Medications and Drugs
Brand Names: Acthrel
Generic Name: corticorelin ovine triflutate (Pronunciation: KOR ti koe REL in OH vine TRYE floo ate)
What is corticorelin ovine trifluate (Acthrel)?
Corticorelin ovine trifluate is a man-made form of a hormone that occurs naturally in the body.
Corticorelin ovine trifluate is used as part of a medical test in people with Cushing's syndrome. Cushing syndrome is an endocrine disorder caused by high levels of cortisol (a steroid hormone produced by the adrenal gland).
This medication is also used to help your doctor determine why your body is producing too much of its own cortisol.
Corticorelin ovine trifluate may also be used for purposes not listed in this medication guide.
What are the possible side effects of corticorelin ovine trifluate (Acthrel)?
Get emergency medical help if you have any of these signs of an allergic reaction: hives; difficulty breathing; swelling of your face, lips, tongue, or throat.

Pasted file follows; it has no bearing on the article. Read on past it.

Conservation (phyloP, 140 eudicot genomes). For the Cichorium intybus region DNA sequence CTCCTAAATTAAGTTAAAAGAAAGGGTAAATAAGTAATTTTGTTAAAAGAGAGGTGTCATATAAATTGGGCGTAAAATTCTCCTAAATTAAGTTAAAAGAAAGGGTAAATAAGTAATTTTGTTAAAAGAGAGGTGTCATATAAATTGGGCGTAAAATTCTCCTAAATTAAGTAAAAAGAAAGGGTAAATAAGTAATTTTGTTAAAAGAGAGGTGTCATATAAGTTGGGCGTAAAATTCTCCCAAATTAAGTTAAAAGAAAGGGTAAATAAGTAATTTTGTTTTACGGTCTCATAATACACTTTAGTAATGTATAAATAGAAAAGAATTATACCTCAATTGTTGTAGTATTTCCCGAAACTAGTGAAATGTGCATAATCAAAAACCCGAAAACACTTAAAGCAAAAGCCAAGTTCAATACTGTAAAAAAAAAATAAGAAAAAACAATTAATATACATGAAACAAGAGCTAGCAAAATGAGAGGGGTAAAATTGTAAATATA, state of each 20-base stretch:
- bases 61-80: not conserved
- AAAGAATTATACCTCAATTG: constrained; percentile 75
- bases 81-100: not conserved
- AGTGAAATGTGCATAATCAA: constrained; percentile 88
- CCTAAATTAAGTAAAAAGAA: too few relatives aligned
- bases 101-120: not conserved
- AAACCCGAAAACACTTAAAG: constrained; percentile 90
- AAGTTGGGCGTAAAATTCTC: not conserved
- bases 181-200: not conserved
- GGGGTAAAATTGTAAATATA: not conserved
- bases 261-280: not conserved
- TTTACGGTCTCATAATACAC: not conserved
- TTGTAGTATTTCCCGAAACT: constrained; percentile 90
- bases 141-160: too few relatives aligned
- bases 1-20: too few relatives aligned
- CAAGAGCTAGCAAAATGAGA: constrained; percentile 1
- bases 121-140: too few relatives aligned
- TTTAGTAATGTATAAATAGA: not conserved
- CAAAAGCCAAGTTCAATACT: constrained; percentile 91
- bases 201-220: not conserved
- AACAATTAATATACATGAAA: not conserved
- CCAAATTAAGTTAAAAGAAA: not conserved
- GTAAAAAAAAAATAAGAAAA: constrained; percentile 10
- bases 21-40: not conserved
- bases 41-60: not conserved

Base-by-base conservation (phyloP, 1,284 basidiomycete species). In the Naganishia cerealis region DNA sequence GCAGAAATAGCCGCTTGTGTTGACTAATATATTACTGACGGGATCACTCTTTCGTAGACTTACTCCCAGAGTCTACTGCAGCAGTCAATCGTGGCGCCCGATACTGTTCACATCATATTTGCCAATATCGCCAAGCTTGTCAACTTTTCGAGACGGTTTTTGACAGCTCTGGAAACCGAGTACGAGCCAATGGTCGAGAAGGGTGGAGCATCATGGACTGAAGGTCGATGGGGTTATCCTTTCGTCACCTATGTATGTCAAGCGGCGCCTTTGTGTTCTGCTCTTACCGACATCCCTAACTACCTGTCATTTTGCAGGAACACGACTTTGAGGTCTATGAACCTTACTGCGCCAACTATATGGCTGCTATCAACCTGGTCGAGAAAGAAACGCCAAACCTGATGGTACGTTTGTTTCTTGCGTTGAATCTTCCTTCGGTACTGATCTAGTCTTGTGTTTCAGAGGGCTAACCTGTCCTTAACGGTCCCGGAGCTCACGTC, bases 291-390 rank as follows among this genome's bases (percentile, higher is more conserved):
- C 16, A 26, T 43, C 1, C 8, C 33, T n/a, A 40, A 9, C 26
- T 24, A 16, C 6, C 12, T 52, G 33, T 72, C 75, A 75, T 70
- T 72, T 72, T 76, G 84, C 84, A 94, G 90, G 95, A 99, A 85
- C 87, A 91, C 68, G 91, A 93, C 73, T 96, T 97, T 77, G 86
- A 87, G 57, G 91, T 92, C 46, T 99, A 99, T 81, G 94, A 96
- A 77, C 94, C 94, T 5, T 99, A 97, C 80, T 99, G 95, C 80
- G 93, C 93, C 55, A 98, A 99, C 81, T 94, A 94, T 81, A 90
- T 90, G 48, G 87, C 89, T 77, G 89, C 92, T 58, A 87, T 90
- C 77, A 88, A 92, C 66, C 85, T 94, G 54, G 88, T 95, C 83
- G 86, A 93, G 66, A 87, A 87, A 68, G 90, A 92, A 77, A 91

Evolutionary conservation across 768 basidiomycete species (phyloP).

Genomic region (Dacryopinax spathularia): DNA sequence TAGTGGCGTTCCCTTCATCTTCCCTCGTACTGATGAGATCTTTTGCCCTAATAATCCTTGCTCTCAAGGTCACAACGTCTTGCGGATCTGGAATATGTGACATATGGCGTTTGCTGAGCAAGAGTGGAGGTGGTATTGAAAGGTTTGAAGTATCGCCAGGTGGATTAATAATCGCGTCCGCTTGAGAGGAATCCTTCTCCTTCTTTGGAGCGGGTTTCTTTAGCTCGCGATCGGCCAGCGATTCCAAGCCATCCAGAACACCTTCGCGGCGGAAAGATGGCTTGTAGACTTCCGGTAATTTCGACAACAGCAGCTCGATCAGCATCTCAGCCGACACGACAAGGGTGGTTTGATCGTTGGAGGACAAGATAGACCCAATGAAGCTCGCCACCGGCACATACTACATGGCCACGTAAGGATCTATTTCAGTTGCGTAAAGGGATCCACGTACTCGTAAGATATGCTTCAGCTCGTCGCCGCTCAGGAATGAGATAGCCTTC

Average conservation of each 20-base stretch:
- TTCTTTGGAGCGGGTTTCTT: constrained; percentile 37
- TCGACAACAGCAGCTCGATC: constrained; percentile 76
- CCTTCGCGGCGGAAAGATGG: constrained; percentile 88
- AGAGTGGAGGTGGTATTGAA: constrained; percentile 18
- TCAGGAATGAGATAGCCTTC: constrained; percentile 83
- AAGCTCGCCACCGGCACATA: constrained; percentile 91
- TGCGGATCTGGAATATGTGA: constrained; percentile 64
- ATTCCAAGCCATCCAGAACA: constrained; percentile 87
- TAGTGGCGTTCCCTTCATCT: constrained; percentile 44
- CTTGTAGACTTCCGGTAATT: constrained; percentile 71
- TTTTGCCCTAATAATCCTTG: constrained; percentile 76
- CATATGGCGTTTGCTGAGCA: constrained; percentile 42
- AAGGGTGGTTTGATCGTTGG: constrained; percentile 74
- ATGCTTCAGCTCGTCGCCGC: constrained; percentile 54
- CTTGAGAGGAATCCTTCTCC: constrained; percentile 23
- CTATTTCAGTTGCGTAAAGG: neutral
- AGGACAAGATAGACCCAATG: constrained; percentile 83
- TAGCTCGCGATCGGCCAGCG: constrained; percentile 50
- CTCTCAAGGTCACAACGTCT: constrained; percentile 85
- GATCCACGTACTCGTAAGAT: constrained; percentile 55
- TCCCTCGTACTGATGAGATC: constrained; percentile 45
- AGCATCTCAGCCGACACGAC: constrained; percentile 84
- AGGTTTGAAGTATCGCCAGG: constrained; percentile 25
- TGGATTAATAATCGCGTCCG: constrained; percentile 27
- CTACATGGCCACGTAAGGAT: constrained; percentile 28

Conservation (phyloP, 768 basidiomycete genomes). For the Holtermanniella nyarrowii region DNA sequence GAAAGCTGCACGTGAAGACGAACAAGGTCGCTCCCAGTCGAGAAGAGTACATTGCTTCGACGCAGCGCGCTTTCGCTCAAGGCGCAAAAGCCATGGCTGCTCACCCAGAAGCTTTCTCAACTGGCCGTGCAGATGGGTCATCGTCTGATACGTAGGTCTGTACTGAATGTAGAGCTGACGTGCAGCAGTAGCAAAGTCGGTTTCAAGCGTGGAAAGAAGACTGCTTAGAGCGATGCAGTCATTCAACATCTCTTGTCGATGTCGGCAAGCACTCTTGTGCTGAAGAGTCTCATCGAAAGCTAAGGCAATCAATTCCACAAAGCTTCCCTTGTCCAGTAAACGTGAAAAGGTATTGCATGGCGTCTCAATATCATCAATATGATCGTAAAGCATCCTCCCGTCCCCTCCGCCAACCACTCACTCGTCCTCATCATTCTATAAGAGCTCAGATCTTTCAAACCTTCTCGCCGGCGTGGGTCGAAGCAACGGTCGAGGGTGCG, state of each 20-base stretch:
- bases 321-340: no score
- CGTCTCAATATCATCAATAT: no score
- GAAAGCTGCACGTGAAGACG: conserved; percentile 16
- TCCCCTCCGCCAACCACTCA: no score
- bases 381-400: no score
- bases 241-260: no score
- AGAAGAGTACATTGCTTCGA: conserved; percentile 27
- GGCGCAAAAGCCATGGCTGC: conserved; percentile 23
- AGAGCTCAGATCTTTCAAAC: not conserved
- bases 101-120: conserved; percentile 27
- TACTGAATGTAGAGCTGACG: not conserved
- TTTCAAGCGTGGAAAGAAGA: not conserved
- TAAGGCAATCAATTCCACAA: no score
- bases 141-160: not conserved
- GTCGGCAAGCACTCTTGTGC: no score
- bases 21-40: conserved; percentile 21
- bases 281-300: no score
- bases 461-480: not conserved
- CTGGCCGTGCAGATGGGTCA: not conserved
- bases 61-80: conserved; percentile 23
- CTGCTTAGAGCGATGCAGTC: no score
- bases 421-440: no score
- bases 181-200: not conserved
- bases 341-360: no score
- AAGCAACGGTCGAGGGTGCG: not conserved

Tell your caregivers at once if you feel like you might pass out, or if you have:
Less serious side effects may include warmth, redness, or tingly feeling in your face, neck, or chest.
This is not a complete list of side effects and others may occur. Tell your doctor about any unusual or bothersome side effect. You may report side effects to FDA at 1-800-FDA-1088.
What is the most important information I should know about corticorelin ovine trifluate (Acthrel)?
Tell your doctor about any allergies or medical conditions you have.
Tell your doctor if you have recently used dexamethasone (Decadron, Dexone, Hexadrol). Dexamethasone can affect the results of your corticorelin test.
During the corticorelin test, your caregivers will need to draw at least 5 blood samples from you. This will help your doctor determine more about your condition.
The timing of your blood tests before and after the injection is important in assuring the most accurate results from a corticorelin test. Plan to stay in the care of your healthcare providers for at least 1 hour after your injection.
Tell your caregivers at once if you feel like you might pass out, or if you have a fast heart rate, a tight feeling in your chest, or if you feel like you need to take deep breaths.
Report Problems to the Food and Drug Administration
You are encouraged to report negative side effects of prescription drugs to the FDA. Visit the FDA MedWatch website or call 1-800-FDA-1088.
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